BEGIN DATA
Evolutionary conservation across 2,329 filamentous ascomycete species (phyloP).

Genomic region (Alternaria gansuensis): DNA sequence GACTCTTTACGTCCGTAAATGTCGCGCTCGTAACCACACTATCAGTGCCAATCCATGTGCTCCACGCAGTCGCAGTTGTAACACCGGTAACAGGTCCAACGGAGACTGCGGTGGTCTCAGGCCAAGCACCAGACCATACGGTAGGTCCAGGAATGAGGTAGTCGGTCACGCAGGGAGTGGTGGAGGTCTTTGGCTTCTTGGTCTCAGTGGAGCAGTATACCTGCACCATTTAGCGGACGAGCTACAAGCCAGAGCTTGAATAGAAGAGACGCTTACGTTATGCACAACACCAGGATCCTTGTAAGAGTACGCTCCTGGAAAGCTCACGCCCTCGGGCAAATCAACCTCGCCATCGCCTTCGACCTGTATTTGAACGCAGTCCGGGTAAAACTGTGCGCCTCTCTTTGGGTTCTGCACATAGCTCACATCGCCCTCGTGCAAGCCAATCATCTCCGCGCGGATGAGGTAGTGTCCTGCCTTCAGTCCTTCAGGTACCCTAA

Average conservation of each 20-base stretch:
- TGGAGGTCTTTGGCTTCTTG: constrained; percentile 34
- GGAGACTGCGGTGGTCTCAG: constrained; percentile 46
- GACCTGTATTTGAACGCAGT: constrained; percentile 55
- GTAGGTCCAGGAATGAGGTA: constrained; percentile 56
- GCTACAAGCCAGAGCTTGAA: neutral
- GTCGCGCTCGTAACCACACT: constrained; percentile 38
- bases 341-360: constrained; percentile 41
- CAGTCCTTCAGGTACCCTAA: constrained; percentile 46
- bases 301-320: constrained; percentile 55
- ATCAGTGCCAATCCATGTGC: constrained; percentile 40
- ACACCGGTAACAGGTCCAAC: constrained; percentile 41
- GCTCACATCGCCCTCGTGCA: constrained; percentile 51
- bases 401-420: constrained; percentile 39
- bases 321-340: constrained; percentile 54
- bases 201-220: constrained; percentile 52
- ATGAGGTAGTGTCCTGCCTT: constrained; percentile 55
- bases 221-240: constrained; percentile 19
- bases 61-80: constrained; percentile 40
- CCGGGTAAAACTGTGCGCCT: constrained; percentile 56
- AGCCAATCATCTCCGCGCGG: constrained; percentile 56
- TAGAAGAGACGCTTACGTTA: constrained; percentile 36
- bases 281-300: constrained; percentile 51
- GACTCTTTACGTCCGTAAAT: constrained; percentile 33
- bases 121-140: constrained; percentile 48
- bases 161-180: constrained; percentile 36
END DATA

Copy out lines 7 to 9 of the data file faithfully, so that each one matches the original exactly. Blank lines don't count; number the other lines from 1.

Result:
- GTAGGTCCAGGAATGAGGTA: constrained; percentile 56
- GCTACAAGCCAGAGCTTGAA: neutral
- GTCGCGCTCGTAACCACACT: constrained; percentile 38